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The outbreak of the Covid-19 virus which has now become a global pandemic has affected the world’s social, economic, financial and other spheres of life. Sports is no exception as the effect has been felt by all players from athletes to media coverage. 

July 16, 2020

Mercy Okiro

Image courtesy of World Economic Forum

The outbreak of the Covid-19 virus which has now become a global pandemic has affected the world’s social, economic, financial and other spheres of life. Sports is no exception as the effect has been felt by all players from athletes to media coverage.

Social distancing has caused various fixtures to be postponed and cancelled all together. The 202 Olympics have been postponed to 2021, the Africa Nations Championship has been postponed indefinitely, Euro 2020 has been postponed to 2021, the London Marathon has been postponed to October 2021, World Athletics Championships have been postponed to 2021, Wimbledon has been cancelled indefinitely and the Formula 1 season is set to start in Austria behind closed doors with no official confirmation as to the official calendar/schedule. The list is not conclusive and just serves as an example to demonstrate the situation.

Athletes have lost revenue and sponsors with unemployment rising in sports-related industries.  The three main income streams for sports leagues: broadcasting (sales of media rights), commercial (sponsorship and advertising partnerships) and match day revenue (ticketing and hospitality) have been disrupted. Teams such as Manchester United have had to refund season ticket holders since the English Premier League(EPL) season has been postponed indefinitely. In the EPL, sponsorship agreements typically do not have clauses enabling parties to unilaterally extend or cancel the agreement which has become a potential dispute resolution issue with the parties to these agreements hoping to enter into negotiated settlements with resort to court being the last option. Sports media has also suffered the brunt of this disruption.


Alternative Measures

In light of the above, stakeholders introduced alternative measures in an attempt to cushion themselves from the effects of the pandemic. Sports bodies and TV network partners are looking to find mutual solutions to trigger ‘force majeure’ clauses that would benefit both sides such as granting of additional broadcasting rights and extending agreements as well as compensating the broadcasters amongst others. The National Basketball Association (NBA) has introduced flexibility of payment options for consumers, as ‘quarantine’ parties with former and current players and has partnered with Netflix to create a documentary on Michael Jordan’s journey in basketball. In addition, there has been a push towards finding other ways to engage consumers such as airing classic games, archived content such as interviews and venturing into e-sports.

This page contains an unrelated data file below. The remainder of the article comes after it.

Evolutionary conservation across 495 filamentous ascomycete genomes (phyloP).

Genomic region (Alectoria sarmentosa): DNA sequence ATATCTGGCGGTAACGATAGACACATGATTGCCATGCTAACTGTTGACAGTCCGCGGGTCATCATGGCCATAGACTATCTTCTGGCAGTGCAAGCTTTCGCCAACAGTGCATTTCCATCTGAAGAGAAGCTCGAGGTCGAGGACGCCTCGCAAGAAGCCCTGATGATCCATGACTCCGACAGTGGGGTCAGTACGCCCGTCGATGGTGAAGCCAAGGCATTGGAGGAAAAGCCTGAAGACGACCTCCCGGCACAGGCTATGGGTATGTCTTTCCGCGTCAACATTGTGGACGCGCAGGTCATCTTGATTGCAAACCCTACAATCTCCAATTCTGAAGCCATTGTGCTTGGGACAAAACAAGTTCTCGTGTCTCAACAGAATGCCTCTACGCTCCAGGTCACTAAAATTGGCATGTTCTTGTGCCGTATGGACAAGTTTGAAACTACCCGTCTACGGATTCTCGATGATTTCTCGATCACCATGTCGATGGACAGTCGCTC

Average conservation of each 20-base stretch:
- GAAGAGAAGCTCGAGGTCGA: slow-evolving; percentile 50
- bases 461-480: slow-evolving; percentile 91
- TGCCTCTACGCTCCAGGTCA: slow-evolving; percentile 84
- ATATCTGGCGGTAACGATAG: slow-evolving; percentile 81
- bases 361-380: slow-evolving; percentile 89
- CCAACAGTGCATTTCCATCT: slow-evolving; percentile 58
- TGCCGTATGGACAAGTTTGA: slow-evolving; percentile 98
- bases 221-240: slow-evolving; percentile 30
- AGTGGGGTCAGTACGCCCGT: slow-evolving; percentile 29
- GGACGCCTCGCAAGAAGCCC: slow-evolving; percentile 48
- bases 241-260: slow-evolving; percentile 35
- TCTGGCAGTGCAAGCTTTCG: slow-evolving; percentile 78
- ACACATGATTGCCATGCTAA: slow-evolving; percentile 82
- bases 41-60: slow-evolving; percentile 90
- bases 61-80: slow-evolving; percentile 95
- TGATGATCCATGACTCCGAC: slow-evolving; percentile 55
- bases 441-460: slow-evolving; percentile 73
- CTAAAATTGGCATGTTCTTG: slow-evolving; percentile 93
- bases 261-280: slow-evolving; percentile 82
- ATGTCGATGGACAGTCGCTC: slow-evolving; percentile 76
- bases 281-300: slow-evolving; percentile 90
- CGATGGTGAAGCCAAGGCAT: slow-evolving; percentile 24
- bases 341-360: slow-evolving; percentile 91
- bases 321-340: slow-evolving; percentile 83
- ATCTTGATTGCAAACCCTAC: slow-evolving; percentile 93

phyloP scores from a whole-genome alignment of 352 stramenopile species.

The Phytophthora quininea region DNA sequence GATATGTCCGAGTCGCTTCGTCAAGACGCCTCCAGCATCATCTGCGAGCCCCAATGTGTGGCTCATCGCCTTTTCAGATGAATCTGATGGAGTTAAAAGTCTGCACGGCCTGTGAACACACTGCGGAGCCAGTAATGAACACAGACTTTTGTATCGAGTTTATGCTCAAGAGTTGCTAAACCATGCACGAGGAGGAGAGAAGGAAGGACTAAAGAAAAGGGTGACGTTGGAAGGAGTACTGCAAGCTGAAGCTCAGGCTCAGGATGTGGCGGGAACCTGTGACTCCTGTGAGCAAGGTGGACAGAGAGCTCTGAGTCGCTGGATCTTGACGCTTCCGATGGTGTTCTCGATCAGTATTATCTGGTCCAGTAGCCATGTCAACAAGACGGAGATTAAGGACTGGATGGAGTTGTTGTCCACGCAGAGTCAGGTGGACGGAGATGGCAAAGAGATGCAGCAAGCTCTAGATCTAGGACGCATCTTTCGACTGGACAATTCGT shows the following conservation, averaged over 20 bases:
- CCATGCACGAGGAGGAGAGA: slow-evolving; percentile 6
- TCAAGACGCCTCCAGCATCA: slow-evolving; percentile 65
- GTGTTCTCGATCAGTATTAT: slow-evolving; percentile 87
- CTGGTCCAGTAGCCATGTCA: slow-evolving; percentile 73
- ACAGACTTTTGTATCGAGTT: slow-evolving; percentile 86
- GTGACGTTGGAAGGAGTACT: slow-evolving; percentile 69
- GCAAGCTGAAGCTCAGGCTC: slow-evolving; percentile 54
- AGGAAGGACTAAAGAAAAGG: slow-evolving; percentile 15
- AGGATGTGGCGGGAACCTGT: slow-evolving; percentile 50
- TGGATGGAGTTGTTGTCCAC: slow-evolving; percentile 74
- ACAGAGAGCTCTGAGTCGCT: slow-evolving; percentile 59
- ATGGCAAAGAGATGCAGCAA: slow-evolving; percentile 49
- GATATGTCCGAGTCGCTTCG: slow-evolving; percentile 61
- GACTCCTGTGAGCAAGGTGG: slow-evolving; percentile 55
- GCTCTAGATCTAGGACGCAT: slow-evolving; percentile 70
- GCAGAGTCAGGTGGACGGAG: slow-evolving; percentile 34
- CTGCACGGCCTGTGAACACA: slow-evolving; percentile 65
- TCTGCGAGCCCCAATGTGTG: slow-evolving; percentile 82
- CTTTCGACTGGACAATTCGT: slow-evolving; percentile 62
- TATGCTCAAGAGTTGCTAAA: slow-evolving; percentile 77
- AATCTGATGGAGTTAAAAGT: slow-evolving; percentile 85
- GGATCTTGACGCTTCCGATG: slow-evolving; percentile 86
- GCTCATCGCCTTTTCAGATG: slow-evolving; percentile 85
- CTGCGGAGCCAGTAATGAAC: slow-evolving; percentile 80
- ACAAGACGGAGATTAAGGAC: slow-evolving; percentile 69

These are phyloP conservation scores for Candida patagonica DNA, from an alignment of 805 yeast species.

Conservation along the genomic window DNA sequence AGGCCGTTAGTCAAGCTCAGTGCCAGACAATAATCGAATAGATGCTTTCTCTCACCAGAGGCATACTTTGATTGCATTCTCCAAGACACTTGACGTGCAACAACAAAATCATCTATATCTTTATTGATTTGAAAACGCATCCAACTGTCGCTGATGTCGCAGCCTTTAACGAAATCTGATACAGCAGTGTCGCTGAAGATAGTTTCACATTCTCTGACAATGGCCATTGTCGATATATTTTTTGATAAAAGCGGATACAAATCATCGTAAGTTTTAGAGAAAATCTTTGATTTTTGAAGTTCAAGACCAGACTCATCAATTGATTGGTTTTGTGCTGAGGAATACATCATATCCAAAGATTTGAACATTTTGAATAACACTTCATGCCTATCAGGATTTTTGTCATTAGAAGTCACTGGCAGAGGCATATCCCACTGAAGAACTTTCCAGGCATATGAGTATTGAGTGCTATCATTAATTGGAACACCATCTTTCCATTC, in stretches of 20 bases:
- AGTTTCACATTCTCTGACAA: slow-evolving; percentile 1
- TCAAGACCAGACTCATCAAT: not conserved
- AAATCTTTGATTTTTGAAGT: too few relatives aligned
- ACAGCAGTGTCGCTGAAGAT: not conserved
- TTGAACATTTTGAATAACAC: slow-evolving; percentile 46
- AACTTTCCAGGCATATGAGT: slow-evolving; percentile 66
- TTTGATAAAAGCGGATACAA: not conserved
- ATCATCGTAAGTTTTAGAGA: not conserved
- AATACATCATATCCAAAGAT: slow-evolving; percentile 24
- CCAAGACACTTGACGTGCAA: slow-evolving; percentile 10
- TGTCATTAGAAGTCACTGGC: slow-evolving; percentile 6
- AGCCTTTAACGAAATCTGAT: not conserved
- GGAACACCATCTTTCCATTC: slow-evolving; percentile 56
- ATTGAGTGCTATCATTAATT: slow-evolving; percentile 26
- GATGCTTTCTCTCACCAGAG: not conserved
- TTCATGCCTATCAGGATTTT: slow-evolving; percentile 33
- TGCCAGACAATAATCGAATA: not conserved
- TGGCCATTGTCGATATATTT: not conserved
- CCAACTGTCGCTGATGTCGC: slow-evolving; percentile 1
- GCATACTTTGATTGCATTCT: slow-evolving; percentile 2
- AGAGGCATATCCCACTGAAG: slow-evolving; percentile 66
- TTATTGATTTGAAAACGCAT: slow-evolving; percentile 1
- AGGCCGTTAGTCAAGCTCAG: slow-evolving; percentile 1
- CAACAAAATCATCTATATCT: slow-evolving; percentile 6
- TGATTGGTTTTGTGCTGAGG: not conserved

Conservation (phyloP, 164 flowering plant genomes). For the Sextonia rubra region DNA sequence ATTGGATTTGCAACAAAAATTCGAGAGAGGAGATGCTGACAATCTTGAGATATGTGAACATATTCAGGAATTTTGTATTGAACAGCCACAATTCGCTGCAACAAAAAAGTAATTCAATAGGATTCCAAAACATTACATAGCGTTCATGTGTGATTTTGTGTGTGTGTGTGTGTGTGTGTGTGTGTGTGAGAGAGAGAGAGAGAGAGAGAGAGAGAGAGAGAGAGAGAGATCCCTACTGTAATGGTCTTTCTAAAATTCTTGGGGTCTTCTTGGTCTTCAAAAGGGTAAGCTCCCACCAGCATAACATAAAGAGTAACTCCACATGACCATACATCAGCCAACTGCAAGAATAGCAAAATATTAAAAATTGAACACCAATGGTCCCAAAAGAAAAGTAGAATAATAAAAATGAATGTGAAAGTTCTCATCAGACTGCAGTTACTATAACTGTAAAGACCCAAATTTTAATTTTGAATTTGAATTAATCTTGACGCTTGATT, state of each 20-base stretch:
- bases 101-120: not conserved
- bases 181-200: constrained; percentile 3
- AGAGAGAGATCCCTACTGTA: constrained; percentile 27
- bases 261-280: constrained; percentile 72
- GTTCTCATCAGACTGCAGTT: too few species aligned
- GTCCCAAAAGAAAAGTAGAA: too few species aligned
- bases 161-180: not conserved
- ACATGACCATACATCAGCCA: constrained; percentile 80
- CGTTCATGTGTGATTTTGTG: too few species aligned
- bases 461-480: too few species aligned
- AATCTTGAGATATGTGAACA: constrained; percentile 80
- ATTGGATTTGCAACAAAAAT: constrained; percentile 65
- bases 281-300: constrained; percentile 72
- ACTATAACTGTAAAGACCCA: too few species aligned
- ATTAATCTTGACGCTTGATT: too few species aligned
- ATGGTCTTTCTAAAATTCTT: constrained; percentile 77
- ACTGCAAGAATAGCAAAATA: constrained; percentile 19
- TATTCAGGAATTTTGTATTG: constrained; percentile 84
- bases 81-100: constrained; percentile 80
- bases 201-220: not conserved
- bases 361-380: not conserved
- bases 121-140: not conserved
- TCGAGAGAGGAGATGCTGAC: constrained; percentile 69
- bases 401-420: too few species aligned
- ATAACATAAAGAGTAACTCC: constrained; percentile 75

Governments have also contributed to the discussion on sports and COVID 19. The European Union has published a Policy Paper which introduces suggestions regarding sports to its member states. The proposals include state aid in the form of tax breaks to sports organization;, setting up of public and private funds for self-employed persons such as grassroots sports clubs, temporary coaches and others; supporting schools and Physical Education teachers to train pupils virtually; support to innovation programmes that can address the current situation and providing loans to ensure liquidity of sports clubs through existing financial instruments or creating new ones.

In Kenya, the Ministry of Sports is looking to set up a fund to cushion local footballers in current times. Further, the Kenya Private Sector Alliance has come up with suggestions to the government and stakeholders which could be adopted in order to counter the effects of the global pandemic on the industry.



Despite the issues highlighted above, some sectors of sports are certainly thriving in this pandemic. The Darts Live League, Esports League, Counter-Strike, GO and Dota 2 have seen a spike in revenue as there is more interest and participation because most people are in quarantine as well as unable to participate in outdoor sports.

There is no indication as to when the world will be cleared COVID 19 free despite the maximal efforts and funds being pumped into finding a vaccine or cure. This is the time for the stakeholders to look at the long term trends and solutions that could possibly change the sporting landscape forever. As seen above, there will certainly be need to invest in technology and as highlighted previously in a different article, E-sports and Virtual Reality in sports. This pandemic presents an excellent opportunity for virtual technology to grow. Traditional Broadcast may need to go digital while leagues may need to consider streaming on digital services such as Netflix, Amazon Prime and Showmax amongst others.

As Albert Einstein stated, “In the middle of every difficulty lies opportunity.”